‘Should the street be considered one of the fine arts?’ Fernand Léger asked in 1928. He was thinking of the objects displayed in Parisian shop windows. Others have been more impressed by junk, debris and things abandoned. The street as both source and inspiration is everywhere apparent in the exhibition at New York University’s Grey Art Gallery (until 1 April), Inventing Downtown: Artist-Run Galleries in New York City, 1952-65, in particular the grungy byways of a Lower Manhattan not yet gentrified as SoHo or rebranded as the East Village.
The gallery is packed with work, the most exciting of it raw, rude and abrasive. The sculptor George Segal made a career out of positioning life-size white plaster figures in furnished tableaux, so it’s a jolt to encounter one of his early works here, Reclining Woman Bas Relief: Nude (1958), a drippy hank of white plaster flung on a wooden plank which, hung on the wall, looks like an inexplicable object found in the trash. Aldo Tambellini’s Untitled (1961) is a chunk of concrete fixed to a wooden block, a bit of construction-site detritus that would seem dangerous even without the spikes and nails the artist has jammed into its crevices. Tambellini, who then lived on the far East Side amid entire blocks being cleared for public housing, also made gorgeous black and white slides, suggestive of imagined galaxies, which he projected on the exterior walls of condemned tenements for the pleasure of a few friendly artists and his Puerto Rican neighbours.
At once melancholy and exhilarating, Inventing Downtown evokes a lost New York City and the small, quasi-underground art world that operated between the ascension of Abstract Expressionism and the triumph of Pop – the period bracketed, say, by Life’s January 1951 photograph of the 15 ‘irascible’ New York painters (Pollock, De Kooning, Rothko et al) who’d made the news by issuing an open letter denouncing the Metropolitan Museum’s show American Painting Today, 1950, and Andy Warhol’s Get Smart cover for TV Guide in March 1966. Unable to place their work in established uptown galleries, the young, mainly abstract artists of Lower Manhattan banded together to set up co-operative exhibition spaces, sometimes doubling as coffeehouses, in empty stores on and around East 10th Street. Bounded to the west by Fourth Avenue’s used bookshops and to the east by skid row, 10th Street was in a poor East European-Jewish-Puerto Rican neighbourhood. Until the mid-1950s it was shadowed by the clattering Third Avenue El, and was home to two pawnshops, a basement pool room, a liquor store catering to winos and an employment agency that offered them temporary jobs. There ‘the ancient relation between art and the anti-social has attained a curious evolution. Instead of hoodlums – bums,’ the critic Harold Rosenberg, who lived on 10th Street, wrote in 1959 in ‘10th Street: A Geography of Modern Art’. Rosenberg’s 10th Street was a ‘trading post of ideas and of the latest moves in art’, the whole scene representing the ‘insistence of individuals on being artists’.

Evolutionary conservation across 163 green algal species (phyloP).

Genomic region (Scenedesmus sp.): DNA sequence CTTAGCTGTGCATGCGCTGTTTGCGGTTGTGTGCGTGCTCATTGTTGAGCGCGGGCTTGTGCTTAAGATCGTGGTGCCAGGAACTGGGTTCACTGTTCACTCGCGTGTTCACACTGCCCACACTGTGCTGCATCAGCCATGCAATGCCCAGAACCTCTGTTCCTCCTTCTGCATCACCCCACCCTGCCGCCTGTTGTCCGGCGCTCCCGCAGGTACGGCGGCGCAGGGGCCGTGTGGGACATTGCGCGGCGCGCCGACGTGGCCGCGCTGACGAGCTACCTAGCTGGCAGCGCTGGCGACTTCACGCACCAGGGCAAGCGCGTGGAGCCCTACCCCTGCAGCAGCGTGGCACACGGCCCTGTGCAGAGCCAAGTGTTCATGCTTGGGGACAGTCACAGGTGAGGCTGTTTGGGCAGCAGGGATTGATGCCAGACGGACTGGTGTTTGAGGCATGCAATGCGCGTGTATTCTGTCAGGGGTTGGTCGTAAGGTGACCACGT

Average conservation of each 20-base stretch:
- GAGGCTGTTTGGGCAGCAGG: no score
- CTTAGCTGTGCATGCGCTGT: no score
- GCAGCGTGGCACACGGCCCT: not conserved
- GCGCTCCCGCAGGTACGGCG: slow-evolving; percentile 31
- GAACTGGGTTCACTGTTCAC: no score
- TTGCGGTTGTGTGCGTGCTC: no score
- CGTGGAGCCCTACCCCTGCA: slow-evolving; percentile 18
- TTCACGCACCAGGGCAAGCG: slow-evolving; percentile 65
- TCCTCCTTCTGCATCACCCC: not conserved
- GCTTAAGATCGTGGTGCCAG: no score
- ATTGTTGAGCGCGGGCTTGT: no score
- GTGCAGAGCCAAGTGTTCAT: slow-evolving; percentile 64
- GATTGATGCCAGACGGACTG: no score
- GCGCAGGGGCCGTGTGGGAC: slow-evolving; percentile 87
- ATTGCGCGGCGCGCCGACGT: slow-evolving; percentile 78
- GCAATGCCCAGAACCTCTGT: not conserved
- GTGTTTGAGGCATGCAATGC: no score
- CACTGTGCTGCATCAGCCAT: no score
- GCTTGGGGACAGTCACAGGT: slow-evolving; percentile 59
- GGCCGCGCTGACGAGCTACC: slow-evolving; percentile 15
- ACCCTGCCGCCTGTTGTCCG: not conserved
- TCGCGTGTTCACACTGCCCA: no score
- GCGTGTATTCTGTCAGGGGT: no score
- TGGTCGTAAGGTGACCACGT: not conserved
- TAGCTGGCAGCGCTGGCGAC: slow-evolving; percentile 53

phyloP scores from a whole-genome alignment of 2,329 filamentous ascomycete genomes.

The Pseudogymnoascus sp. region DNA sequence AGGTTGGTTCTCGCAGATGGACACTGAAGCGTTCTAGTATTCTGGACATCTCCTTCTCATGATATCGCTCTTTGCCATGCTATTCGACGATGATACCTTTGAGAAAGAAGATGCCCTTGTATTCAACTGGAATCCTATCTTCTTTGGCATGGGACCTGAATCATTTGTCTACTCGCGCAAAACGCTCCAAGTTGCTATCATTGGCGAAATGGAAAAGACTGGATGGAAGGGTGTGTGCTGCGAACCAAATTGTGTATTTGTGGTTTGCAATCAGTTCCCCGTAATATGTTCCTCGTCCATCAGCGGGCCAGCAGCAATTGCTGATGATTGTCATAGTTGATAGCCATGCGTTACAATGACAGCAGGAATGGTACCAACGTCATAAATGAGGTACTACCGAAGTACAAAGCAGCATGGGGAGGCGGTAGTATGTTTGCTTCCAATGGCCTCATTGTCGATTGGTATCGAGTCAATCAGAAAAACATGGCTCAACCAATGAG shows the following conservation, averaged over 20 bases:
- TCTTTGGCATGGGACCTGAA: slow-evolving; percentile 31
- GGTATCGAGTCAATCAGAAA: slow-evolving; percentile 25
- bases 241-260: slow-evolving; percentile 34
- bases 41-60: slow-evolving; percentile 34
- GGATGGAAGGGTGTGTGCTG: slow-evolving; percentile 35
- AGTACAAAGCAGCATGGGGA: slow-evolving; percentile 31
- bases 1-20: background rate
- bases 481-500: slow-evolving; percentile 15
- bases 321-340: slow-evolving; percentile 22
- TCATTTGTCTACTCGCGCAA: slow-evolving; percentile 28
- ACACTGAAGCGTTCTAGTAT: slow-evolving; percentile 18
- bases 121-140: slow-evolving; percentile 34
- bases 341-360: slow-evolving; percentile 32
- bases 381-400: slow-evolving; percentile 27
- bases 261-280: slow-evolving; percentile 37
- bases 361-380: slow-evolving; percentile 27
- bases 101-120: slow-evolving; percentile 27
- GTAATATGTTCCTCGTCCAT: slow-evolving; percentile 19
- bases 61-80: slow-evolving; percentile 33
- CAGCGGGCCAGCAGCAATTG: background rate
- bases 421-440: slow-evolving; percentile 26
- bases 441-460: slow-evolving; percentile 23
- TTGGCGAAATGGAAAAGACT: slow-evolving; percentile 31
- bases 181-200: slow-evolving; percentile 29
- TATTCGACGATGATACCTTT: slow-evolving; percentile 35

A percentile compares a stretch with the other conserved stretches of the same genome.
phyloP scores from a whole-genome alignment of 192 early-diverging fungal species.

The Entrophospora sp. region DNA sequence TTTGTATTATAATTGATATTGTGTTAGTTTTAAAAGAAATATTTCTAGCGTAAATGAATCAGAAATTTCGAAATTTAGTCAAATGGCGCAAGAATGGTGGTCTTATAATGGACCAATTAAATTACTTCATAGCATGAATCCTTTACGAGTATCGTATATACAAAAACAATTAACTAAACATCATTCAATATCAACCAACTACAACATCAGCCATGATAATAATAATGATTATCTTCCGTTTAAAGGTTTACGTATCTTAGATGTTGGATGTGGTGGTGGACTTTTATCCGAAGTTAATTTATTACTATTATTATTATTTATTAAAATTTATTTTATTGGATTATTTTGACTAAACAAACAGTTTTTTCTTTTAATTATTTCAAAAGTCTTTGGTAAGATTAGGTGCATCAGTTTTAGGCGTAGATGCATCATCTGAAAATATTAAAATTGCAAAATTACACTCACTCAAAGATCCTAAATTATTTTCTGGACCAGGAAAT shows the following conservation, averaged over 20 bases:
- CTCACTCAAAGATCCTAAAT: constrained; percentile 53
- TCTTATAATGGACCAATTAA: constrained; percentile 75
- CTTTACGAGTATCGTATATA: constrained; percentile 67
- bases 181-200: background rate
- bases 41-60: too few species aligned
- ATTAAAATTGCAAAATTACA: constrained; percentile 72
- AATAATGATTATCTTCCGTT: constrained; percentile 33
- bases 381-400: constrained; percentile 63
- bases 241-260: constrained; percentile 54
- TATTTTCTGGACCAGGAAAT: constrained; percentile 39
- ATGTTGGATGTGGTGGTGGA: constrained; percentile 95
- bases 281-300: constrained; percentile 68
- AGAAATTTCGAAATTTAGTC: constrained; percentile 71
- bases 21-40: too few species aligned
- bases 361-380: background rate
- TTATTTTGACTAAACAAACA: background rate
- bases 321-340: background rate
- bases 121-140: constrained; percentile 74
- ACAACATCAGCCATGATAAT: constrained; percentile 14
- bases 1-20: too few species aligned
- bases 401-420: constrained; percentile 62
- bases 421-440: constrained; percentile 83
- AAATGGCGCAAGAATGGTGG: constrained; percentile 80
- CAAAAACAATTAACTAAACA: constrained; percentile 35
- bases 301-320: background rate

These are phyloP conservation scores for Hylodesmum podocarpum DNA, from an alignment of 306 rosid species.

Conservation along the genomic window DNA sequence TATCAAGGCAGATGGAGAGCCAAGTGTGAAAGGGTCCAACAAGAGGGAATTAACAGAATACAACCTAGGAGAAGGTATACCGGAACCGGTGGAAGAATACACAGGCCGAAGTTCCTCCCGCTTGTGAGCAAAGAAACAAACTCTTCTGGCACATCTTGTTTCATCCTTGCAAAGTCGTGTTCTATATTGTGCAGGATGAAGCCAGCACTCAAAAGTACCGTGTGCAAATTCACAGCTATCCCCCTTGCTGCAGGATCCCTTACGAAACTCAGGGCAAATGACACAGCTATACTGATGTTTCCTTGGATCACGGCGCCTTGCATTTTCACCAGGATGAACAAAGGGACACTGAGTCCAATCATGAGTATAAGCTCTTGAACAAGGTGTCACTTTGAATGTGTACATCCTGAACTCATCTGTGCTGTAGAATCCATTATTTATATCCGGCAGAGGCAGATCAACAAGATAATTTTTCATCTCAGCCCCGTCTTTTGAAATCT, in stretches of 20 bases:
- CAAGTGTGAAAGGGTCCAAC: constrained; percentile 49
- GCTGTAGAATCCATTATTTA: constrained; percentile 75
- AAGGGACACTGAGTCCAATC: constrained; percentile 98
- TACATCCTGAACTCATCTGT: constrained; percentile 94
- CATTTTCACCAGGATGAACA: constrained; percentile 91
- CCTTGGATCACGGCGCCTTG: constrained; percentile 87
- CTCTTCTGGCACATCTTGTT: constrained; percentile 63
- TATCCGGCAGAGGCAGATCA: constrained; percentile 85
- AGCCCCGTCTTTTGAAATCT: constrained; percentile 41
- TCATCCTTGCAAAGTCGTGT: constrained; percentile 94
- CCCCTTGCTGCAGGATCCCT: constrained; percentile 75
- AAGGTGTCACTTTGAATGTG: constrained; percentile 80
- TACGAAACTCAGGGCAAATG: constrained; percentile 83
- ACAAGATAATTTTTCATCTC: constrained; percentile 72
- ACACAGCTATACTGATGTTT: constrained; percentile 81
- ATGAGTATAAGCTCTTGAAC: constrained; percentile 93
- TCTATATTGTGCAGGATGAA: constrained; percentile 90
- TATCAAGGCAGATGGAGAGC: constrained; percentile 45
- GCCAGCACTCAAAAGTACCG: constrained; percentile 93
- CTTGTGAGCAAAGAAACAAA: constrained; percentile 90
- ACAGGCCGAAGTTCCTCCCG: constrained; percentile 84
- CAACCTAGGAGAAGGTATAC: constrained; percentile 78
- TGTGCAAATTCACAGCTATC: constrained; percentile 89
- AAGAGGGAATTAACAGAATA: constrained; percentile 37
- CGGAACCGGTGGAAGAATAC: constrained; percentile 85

Like the jazz men who, ten years earlier and a hundred blocks uptown, invented bebop in jam sessions at Harlem clubs like Minton’s and Clark Monroe’s, the 10th Street artists were making art that was intended to impress other artists, not to seduce collectors. (Jazz was part of the downtown scene as well. The Five Spot Café, an artists’ hangout just off the Bowery, opened with Cecil Taylor, gave Thelonious Monk his first extended gig, and introduced New York to Ornette Coleman.) Many of the pieces in Inventing Downtown are proudly uncommercial. The exhibition includes work by a number of black and women painters, many of whom dropped out or were written out of art-world history. Renée Rubin’s rambunctious collage Coney Island Pinball (1958) and Martha Edelheit’s ‘extension painting’ Frabjous Day (1959) resist rectangular framing and all but tumble off the wall. Was their work unsellable? The two pieces appear at the Grey Art Gallery courtesy of the artists.